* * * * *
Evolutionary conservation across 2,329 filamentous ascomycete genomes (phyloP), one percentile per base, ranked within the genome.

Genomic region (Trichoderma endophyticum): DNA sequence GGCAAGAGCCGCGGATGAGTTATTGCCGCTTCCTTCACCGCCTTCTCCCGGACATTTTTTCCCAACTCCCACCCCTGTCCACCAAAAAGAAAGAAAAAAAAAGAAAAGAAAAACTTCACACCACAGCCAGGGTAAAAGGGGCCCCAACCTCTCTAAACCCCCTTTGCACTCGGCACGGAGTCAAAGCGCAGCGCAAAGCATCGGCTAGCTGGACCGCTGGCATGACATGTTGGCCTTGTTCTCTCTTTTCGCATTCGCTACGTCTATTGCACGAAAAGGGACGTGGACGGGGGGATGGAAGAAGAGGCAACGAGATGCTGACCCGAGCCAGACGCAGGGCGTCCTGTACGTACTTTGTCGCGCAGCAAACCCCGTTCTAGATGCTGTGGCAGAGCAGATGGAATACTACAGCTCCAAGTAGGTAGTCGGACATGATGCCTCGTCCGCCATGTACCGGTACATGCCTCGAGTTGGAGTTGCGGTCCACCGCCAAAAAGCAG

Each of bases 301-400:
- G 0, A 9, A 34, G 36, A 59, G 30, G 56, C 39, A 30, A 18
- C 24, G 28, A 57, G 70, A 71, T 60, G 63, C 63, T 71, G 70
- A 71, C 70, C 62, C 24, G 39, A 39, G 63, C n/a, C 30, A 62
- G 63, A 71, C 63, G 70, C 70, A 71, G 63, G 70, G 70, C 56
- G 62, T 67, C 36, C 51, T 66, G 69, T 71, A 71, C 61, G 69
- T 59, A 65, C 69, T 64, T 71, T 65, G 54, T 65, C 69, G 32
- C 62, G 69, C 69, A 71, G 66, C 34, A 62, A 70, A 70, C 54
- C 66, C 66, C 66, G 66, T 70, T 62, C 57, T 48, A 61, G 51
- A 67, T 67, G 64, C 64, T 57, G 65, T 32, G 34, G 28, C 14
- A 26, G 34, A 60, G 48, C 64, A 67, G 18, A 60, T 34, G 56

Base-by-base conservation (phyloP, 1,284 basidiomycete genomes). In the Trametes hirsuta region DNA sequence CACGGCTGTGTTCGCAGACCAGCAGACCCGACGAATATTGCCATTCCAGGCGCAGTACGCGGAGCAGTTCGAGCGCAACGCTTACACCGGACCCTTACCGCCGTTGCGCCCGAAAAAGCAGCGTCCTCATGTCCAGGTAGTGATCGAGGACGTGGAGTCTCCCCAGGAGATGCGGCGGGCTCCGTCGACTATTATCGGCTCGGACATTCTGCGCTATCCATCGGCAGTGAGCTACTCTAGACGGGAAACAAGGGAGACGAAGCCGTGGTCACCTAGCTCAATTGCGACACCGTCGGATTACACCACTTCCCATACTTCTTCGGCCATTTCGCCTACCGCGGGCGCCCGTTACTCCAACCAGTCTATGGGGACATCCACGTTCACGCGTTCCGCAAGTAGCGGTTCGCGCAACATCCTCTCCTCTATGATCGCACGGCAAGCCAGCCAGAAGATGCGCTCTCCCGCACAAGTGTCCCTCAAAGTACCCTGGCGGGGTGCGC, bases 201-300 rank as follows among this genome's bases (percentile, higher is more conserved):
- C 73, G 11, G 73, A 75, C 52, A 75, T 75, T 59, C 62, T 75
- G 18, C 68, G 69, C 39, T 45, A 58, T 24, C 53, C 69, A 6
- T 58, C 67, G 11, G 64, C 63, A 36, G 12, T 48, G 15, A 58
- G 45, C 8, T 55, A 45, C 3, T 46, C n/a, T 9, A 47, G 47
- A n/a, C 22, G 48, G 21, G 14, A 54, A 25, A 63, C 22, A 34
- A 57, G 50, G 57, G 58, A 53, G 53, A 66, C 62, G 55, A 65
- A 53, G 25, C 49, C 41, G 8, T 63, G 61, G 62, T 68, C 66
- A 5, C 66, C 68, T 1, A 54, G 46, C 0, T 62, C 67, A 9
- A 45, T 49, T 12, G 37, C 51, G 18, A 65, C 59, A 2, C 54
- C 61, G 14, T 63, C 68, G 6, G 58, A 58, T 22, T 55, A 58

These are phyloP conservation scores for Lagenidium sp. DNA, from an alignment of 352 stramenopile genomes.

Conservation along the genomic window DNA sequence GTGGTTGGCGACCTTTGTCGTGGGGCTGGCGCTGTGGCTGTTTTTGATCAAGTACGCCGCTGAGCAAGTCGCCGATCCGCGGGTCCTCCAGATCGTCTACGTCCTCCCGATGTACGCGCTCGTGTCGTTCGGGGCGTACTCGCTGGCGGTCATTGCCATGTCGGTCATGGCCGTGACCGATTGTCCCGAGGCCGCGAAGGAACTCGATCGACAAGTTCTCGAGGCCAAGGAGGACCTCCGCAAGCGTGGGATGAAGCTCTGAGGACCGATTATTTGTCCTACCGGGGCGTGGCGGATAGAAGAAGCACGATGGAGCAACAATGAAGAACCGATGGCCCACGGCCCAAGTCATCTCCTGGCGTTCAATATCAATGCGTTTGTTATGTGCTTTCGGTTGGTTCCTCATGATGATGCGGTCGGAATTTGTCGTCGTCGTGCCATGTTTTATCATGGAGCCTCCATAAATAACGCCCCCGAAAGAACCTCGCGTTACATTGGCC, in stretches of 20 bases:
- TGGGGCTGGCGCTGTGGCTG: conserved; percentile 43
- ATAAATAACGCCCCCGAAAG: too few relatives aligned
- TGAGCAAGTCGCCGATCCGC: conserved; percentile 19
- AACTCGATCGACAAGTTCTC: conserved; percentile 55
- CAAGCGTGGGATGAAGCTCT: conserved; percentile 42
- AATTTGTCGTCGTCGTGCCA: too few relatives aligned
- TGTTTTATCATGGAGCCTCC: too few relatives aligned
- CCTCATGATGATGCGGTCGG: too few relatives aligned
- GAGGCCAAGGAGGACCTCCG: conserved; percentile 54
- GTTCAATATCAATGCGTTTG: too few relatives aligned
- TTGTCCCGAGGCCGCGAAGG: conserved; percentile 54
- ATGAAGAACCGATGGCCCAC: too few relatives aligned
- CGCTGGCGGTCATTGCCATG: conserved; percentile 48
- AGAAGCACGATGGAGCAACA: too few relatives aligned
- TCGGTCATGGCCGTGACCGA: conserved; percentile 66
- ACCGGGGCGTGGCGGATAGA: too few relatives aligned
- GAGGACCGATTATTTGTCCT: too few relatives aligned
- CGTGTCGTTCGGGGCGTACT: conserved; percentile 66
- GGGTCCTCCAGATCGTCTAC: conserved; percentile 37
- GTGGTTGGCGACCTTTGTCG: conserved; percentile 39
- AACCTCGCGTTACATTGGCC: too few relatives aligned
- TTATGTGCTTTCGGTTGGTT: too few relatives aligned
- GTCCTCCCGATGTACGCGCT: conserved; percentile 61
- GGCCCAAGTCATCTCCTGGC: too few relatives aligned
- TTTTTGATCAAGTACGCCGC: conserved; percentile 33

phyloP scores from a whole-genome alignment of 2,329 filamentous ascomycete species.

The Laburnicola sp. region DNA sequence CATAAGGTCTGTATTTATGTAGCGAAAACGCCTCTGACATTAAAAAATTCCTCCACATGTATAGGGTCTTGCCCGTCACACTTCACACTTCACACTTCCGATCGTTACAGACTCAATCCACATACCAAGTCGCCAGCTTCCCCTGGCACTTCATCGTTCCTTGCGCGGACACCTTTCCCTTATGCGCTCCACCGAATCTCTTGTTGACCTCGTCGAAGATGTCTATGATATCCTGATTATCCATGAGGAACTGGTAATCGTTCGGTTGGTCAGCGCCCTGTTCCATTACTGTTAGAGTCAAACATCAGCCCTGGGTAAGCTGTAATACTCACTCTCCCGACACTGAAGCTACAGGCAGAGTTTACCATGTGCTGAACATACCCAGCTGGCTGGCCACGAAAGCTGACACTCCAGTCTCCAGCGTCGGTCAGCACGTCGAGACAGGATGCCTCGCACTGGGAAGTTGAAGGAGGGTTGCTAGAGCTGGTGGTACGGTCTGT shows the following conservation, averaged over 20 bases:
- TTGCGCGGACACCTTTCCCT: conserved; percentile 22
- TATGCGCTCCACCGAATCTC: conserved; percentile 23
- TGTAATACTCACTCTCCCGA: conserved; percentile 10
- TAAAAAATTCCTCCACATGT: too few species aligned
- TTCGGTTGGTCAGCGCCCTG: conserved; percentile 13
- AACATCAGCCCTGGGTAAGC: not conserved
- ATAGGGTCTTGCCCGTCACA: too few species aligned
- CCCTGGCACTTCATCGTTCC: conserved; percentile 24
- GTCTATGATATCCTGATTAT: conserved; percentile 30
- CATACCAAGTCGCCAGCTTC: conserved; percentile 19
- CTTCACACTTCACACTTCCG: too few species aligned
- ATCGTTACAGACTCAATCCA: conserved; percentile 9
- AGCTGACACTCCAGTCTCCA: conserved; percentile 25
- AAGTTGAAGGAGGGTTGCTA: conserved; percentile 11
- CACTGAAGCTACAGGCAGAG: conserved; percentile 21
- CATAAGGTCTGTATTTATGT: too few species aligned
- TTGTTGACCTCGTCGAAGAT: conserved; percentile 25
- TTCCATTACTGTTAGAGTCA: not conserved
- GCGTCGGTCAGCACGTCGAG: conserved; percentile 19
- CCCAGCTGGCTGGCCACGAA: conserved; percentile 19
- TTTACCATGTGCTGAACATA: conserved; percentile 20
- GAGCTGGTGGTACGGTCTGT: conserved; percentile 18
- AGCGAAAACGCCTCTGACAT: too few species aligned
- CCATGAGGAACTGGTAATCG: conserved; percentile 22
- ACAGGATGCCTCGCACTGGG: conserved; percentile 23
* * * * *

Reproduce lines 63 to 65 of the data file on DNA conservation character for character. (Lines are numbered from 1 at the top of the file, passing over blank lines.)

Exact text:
- CATACCAAGTCGCCAGCTTC: conserved; percentile 19
- CTTCACACTTCACACTTCCG: too few species aligned
- ATCGTTACAGACTCAATCCA: conserved; percentile 9